Hawaii may not hold onto every bright student, but it’s attracting enough educated people to make up the difference.

Despite concerns over the quality of Hawaii’s public schools and the prevalent theory that the best and the brightest are fleeing the islands for a better life on the mainland, the state is more than holding its own in terms of educational attainment, according to Civil Beat’s analysis of new Census data.

About half of Hawaii’s 131 towns can claim that more than 90 percent of residents 25 years of age and over have high school degrees. At the top of the list are military installations, which makes sense because the Armed Forces generally require a high school diploma to enlist.

All of Barbers Point Housing’s estimated 44 residents have high school diplomas, ranking it No. 1 in the American Community Survey, compiled from 2005-2009. The release of the survey in December made it possible for the first time in 10 years to look at data for communities smaller than 20,000 people.1

Hickam Housing (99.1 percent of 2,819) and Kaneohe Station (98.6 percent of 3,374) rank second and third in the state. Pakala Village and Kaumakani on Kauai, Haliimaile on Maui, Waipahu on Oahu and Pahoa on the Big Island have the lowest proportions of resident high school graduates. View the Full Table by Civil Beat.

Of 865,527 Hawaii residents at least 25 years old, 89.5 percent hold a high school degree, better than the national rate of 84.6 percent, the American Community Survey shows. Only nine states can boast higher rates.

Hawaii is also ahead of the rest of the nation in the percent of residents holding Bachelor’s Degrees (29.2 percent to 27.5 percent), though it’s slightly behind in the proportion holding Master’s, Professional and Doctorate degrees (9.7 percent versus 10.1 percent).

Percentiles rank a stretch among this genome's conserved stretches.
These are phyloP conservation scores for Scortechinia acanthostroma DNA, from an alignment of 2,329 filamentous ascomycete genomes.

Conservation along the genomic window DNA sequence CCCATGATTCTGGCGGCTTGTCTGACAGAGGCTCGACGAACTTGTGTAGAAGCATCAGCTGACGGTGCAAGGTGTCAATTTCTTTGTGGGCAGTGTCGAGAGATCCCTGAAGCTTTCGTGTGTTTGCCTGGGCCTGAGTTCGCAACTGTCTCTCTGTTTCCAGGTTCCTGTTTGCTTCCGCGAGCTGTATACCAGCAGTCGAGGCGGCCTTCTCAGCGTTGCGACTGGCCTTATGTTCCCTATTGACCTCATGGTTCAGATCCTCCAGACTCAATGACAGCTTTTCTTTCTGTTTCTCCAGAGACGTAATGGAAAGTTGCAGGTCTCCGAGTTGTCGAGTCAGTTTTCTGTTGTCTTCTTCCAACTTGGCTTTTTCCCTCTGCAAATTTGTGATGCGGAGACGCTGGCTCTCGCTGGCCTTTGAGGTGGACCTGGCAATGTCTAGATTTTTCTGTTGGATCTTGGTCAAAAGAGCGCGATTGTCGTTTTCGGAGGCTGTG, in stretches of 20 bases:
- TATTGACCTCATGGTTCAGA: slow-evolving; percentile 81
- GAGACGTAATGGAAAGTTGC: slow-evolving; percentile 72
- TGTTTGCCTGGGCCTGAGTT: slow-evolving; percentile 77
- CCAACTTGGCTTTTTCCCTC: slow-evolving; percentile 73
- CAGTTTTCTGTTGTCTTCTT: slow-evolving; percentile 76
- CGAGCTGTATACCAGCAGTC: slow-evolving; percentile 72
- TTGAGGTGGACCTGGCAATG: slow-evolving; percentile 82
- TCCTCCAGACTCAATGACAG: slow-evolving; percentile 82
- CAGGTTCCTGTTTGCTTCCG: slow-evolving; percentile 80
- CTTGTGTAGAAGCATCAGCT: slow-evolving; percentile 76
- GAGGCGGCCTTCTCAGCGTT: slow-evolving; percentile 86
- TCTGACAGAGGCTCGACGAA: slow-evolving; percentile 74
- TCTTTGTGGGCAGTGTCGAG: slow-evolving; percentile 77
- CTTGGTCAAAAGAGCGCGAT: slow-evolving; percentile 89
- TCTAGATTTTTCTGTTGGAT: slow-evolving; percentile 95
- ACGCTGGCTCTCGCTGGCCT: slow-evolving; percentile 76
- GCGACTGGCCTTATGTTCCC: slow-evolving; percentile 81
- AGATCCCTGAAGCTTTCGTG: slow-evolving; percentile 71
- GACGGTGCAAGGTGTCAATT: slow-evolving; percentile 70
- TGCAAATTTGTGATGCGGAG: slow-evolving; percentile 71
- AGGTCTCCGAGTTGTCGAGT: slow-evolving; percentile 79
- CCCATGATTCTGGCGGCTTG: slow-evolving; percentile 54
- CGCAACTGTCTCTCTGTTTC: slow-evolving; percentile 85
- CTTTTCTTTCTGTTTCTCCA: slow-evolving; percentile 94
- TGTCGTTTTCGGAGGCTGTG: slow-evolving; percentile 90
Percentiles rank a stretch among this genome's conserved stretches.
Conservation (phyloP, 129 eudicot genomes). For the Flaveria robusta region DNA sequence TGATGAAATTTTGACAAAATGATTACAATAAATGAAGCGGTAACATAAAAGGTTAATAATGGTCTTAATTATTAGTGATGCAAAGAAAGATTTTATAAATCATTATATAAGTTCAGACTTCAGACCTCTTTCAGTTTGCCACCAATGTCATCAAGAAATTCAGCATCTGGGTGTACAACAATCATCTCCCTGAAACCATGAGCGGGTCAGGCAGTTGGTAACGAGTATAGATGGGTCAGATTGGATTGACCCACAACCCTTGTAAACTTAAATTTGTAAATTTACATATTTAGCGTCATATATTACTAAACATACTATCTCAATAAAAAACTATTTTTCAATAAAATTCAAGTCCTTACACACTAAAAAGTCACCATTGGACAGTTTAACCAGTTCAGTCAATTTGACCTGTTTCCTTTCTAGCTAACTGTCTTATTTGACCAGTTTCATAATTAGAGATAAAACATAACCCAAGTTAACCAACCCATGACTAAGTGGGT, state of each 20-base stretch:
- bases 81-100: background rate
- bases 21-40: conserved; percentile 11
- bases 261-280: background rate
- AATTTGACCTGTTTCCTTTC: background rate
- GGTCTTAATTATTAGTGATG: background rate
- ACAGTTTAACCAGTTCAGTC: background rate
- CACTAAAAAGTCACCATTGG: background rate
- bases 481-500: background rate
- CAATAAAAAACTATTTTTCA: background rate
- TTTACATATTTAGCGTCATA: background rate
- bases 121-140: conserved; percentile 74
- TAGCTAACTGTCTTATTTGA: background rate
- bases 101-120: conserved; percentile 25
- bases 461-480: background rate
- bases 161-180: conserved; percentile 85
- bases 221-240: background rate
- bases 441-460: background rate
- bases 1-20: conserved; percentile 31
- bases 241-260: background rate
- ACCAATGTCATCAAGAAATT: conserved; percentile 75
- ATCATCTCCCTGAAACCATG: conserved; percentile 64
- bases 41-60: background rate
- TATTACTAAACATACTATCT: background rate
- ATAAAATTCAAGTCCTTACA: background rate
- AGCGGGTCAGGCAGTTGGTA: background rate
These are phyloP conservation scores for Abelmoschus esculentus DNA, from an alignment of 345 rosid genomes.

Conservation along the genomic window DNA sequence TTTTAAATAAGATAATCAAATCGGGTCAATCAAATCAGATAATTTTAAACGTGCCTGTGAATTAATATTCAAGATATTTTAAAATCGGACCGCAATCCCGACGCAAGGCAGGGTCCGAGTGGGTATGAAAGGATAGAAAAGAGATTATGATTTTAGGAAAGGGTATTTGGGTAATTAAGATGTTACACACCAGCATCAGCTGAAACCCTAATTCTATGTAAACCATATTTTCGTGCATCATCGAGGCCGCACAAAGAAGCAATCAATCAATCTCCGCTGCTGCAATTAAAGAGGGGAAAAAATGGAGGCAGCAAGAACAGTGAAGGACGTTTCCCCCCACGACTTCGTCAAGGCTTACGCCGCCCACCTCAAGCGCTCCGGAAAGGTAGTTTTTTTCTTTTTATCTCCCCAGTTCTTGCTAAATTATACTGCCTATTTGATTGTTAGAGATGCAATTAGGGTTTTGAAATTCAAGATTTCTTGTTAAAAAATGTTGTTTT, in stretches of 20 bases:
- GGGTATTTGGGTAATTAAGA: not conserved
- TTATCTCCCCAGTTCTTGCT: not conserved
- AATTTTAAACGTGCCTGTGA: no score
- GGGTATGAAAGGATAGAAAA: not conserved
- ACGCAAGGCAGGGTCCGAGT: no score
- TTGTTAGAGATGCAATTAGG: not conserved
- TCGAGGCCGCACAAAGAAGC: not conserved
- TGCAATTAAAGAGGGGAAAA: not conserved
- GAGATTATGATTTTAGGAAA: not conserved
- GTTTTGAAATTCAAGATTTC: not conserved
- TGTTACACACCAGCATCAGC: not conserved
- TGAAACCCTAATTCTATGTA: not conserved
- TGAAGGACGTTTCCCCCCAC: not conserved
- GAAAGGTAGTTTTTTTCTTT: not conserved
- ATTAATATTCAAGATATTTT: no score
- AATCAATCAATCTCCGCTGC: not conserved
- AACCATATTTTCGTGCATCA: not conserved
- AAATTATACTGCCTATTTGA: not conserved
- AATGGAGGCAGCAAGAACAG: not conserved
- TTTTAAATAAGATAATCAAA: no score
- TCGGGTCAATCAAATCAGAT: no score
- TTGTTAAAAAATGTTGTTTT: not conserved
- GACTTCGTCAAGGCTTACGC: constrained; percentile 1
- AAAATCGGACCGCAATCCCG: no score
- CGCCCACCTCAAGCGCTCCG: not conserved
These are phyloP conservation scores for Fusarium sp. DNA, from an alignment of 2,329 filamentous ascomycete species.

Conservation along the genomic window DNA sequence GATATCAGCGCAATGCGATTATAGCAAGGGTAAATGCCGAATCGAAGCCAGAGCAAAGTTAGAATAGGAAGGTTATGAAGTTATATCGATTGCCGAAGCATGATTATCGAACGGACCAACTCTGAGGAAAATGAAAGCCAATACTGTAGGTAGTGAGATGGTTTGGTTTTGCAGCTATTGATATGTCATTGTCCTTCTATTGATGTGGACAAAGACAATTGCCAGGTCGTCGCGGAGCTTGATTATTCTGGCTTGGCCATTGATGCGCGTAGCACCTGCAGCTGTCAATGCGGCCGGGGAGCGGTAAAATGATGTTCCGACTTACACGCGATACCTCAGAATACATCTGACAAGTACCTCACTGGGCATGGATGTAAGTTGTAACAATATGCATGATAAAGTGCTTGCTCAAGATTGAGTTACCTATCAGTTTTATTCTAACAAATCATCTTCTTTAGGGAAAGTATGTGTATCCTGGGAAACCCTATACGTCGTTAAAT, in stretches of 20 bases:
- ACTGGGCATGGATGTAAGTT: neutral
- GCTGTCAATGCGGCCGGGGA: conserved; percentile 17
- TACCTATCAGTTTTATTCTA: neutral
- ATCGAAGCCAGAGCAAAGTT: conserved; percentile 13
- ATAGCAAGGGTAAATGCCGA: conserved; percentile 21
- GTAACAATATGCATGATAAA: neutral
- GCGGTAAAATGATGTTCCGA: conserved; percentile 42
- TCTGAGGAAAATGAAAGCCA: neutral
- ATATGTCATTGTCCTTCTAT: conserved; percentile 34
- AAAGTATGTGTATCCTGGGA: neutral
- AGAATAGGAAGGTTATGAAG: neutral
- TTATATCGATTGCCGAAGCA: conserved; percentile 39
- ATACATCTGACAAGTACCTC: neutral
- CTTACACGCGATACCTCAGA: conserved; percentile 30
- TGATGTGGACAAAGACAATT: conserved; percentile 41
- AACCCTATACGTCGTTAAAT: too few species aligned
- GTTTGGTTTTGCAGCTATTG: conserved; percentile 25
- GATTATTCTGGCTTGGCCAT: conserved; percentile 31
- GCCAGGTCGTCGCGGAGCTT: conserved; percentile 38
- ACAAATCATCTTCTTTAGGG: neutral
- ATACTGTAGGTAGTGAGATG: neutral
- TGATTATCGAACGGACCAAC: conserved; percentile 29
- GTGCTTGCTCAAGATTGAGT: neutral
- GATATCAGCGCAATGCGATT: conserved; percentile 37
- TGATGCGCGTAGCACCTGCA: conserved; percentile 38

State Pop. 25+ Percent
High School
Rank Percent
Minnesota 3,403,202 91.1% 1 31.2% 10.0%
Wyoming 339,475 91.1% 2 23.2% 7.7%
Alaska 419,058 90.7% 3 26.5% 9.5%
Iowa 1,948,253 89.6% 9 24.2% 7.4%
Hawaii 865,527 89.5% 10 29.2% 9.7%
Washington 4,289,438 89.4% 11 30.8% 10.9%
Kentucky 2,825,618 80.3% 48 20.0% 8.1%
Texas 14,722,918 79.3% 49 25.4% 8.3%
Mississippi 1,842,950 78.9% 50 19.1% 6.7%

Source: Civil Beat analysis of American Community SurveyFull Table

Hawaii, like the rest of the country, has seen the level of education rise over the past 10 years. In the islands, the percentage of residents with high school degrees rose 5.8 percent between the 2000 Census and the American Community Survey. In the same time, the percent of Bachelor’s Degree-holding residents rose 11.5 percent and the percentage of Master’s, Professional and Doctorate degree-holders rose 15.1 percent. (View the Full Table by Civil Beat.)

The increase will continue in coming decades if young people continue their education at a higher clip than generations before them. Nearly 95 percent of Hawaii residents between 25 and 34 are high school graduates compared to 76 percent for those 65 years and older.2 View the Full Table by Civil Beat.

While equipping students with degrees is a major goal of the Hawaii public education system, not all degree-holders in Hawaii were born here and went to school here. In fact, nearly half of the state’s residents were born elsewhere.

Still, it bodes well that many of Hawaii’s working-age residents have diplomas. The trend is moving in the right direction.

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